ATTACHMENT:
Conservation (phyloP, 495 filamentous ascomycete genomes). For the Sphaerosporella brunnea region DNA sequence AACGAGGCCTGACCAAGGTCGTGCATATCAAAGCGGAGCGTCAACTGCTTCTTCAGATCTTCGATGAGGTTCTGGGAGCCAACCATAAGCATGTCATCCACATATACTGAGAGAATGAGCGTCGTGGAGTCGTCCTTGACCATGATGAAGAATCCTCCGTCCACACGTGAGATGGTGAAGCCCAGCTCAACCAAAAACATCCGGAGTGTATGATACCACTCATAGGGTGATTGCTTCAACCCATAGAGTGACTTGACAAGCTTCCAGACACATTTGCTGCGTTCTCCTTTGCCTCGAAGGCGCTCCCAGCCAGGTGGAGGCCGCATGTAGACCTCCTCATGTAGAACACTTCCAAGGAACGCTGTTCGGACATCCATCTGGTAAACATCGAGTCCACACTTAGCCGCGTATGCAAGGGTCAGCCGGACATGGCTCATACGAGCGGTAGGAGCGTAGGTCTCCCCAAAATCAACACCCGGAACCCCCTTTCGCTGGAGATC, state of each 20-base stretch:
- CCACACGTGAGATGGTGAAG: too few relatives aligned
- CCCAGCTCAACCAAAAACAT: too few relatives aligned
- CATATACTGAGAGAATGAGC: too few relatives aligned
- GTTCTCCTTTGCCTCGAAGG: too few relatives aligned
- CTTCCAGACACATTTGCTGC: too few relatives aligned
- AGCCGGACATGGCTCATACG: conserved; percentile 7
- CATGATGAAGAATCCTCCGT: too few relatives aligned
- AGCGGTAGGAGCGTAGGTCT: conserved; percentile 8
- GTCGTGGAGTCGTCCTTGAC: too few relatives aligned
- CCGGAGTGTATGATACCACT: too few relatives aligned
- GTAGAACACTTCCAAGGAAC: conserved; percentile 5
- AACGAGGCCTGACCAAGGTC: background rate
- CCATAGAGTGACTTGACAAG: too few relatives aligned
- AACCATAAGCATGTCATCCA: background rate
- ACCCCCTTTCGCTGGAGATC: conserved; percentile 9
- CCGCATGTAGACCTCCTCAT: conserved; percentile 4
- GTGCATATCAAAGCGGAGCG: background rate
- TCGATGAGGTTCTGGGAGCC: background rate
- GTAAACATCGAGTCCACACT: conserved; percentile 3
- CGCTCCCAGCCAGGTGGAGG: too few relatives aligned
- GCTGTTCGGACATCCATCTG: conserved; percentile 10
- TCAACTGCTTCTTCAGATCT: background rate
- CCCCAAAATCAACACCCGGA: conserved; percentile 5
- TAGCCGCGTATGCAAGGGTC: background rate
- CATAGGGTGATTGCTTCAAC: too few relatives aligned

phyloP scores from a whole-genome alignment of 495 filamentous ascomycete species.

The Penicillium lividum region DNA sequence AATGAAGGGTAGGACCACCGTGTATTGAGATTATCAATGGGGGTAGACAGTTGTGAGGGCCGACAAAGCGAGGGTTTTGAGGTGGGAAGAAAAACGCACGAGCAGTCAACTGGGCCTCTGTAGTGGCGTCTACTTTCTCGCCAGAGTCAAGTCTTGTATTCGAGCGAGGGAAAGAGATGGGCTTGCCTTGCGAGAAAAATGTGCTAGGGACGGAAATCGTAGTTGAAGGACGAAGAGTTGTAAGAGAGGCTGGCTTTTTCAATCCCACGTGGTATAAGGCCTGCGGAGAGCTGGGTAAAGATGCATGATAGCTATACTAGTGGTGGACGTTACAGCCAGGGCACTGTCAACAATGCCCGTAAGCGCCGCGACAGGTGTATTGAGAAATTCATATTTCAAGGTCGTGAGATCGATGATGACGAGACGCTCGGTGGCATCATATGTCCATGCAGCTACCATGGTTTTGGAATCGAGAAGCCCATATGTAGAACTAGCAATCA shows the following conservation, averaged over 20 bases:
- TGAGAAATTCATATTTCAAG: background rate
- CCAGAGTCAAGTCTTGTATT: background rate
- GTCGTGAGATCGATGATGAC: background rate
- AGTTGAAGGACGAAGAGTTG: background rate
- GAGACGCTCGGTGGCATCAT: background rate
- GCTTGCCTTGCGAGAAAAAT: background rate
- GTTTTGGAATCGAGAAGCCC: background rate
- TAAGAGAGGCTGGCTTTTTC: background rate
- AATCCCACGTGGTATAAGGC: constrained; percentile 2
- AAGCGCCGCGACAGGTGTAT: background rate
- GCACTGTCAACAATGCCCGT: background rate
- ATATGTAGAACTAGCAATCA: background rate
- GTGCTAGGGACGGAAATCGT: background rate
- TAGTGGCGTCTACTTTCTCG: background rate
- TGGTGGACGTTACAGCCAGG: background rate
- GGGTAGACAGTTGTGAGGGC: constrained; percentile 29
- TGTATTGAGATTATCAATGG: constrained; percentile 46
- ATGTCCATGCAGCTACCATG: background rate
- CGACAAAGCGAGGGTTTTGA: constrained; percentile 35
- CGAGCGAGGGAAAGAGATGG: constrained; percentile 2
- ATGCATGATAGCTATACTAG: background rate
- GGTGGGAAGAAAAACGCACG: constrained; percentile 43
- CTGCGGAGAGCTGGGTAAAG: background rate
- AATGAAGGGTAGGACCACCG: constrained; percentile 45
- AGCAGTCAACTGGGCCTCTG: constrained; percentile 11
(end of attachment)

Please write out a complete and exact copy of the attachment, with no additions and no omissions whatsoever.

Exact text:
Conservation (phyloP, 495 filamentous ascomycete genomes). For the Sphaerosporella brunnea region DNA sequence AACGAGGCCTGACCAAGGTCGTGCATATCAAAGCGGAGCGTCAACTGCTTCTTCAGATCTTCGATGAGGTTCTGGGAGCCAACCATAAGCATGTCATCCACATATACTGAGAGAATGAGCGTCGTGGAGTCGTCCTTGACCATGATGAAGAATCCTCCGTCCACACGTGAGATGGTGAAGCCCAGCTCAACCAAAAACATCCGGAGTGTATGATACCACTCATAGGGTGATTGCTTCAACCCATAGAGTGACTTGACAAGCTTCCAGACACATTTGCTGCGTTCTCCTTTGCCTCGAAGGCGCTCCCAGCCAGGTGGAGGCCGCATGTAGACCTCCTCATGTAGAACACTTCCAAGGAACGCTGTTCGGACATCCATCTGGTAAACATCGAGTCCACACTTAGCCGCGTATGCAAGGGTCAGCCGGACATGGCTCATACGAGCGGTAGGAGCGTAGGTCTCCCCAAAATCAACACCCGGAACCCCCTTTCGCTGGAGATC, state of each 20-base stretch:
- CCACACGTGAGATGGTGAAG: too few relatives aligned
- CCCAGCTCAACCAAAAACAT: too few relatives aligned
- CATATACTGAGAGAATGAGC: too few relatives aligned
- GTTCTCCTTTGCCTCGAAGG: too few relatives aligned
- CTTCCAGACACATTTGCTGC: too few relatives aligned
- AGCCGGACATGGCTCATACG: conserved; percentile 7
- CATGATGAAGAATCCTCCGT: too few relatives aligned
- AGCGGTAGGAGCGTAGGTCT: conserved; percentile 8
- GTCGTGGAGTCGTCCTTGAC: too few relatives aligned
- CCGGAGTGTATGATACCACT: too few relatives aligned
- GTAGAACACTTCCAAGGAAC: conserved; percentile 5
- AACGAGGCCTGACCAAGGTC: background rate
- CCATAGAGTGACTTGACAAG: too few relatives aligned
- AACCATAAGCATGTCATCCA: background rate
- ACCCCCTTTCGCTGGAGATC: conserved; percentile 9
- CCGCATGTAGACCTCCTCAT: conserved; percentile 4
- GTGCATATCAAAGCGGAGCG: background rate
- TCGATGAGGTTCTGGGAGCC: background rate
- GTAAACATCGAGTCCACACT: conserved; percentile 3
- CGCTCCCAGCCAGGTGGAGG: too few relatives aligned
- GCTGTTCGGACATCCATCTG: conserved; percentile 10
- TCAACTGCTTCTTCAGATCT: background rate
- CCCCAAAATCAACACCCGGA: conserved; percentile 5
- TAGCCGCGTATGCAAGGGTC: background rate
- CATAGGGTGATTGCTTCAAC: too few relatives aligned

phyloP scores from a whole-genome alignment of 495 filamentous ascomycete species.

The Penicillium lividum region DNA sequence AATGAAGGGTAGGACCACCGTGTATTGAGATTATCAATGGGGGTAGACAGTTGTGAGGGCCGACAAAGCGAGGGTTTTGAGGTGGGAAGAAAAACGCACGAGCAGTCAACTGGGCCTCTGTAGTGGCGTCTACTTTCTCGCCAGAGTCAAGTCTTGTATTCGAGCGAGGGAAAGAGATGGGCTTGCCTTGCGAGAAAAATGTGCTAGGGACGGAAATCGTAGTTGAAGGACGAAGAGTTGTAAGAGAGGCTGGCTTTTTCAATCCCACGTGGTATAAGGCCTGCGGAGAGCTGGGTAAAGATGCATGATAGCTATACTAGTGGTGGACGTTACAGCCAGGGCACTGTCAACAATGCCCGTAAGCGCCGCGACAGGTGTATTGAGAAATTCATATTTCAAGGTCGTGAGATCGATGATGACGAGACGCTCGGTGGCATCATATGTCCATGCAGCTACCATGGTTTTGGAATCGAGAAGCCCATATGTAGAACTAGCAATCA shows the following conservation, averaged over 20 bases:
- TGAGAAATTCATATTTCAAG: background rate
- CCAGAGTCAAGTCTTGTATT: background rate
- GTCGTGAGATCGATGATGAC: background rate
- AGTTGAAGGACGAAGAGTTG: background rate
- GAGACGCTCGGTGGCATCAT: background rate
- GCTTGCCTTGCGAGAAAAAT: background rate
- GTTTTGGAATCGAGAAGCCC: background rate
- TAAGAGAGGCTGGCTTTTTC: background rate
- AATCCCACGTGGTATAAGGC: constrained; percentile 2
- AAGCGCCGCGACAGGTGTAT: background rate
- GCACTGTCAACAATGCCCGT: background rate
- ATATGTAGAACTAGCAATCA: background rate
- GTGCTAGGGACGGAAATCGT: background rate
- TAGTGGCGTCTACTTTCTCG: background rate
- TGGTGGACGTTACAGCCAGG: background rate
- GGGTAGACAGTTGTGAGGGC: constrained; percentile 29
- TGTATTGAGATTATCAATGG: constrained; percentile 46
- ATGTCCATGCAGCTACCATG: background rate
- CGACAAAGCGAGGGTTTTGA: constrained; percentile 35
- CGAGCGAGGGAAAGAGATGG: constrained; percentile 2
- ATGCATGATAGCTATACTAG: background rate
- GGTGGGAAGAAAAACGCACG: constrained; percentile 43
- CTGCGGAGAGCTGGGTAAAG: background rate
- AATGAAGGGTAGGACCACCG: constrained; percentile 45
- AGCAGTCAACTGGGCCTCTG: constrained; percentile 11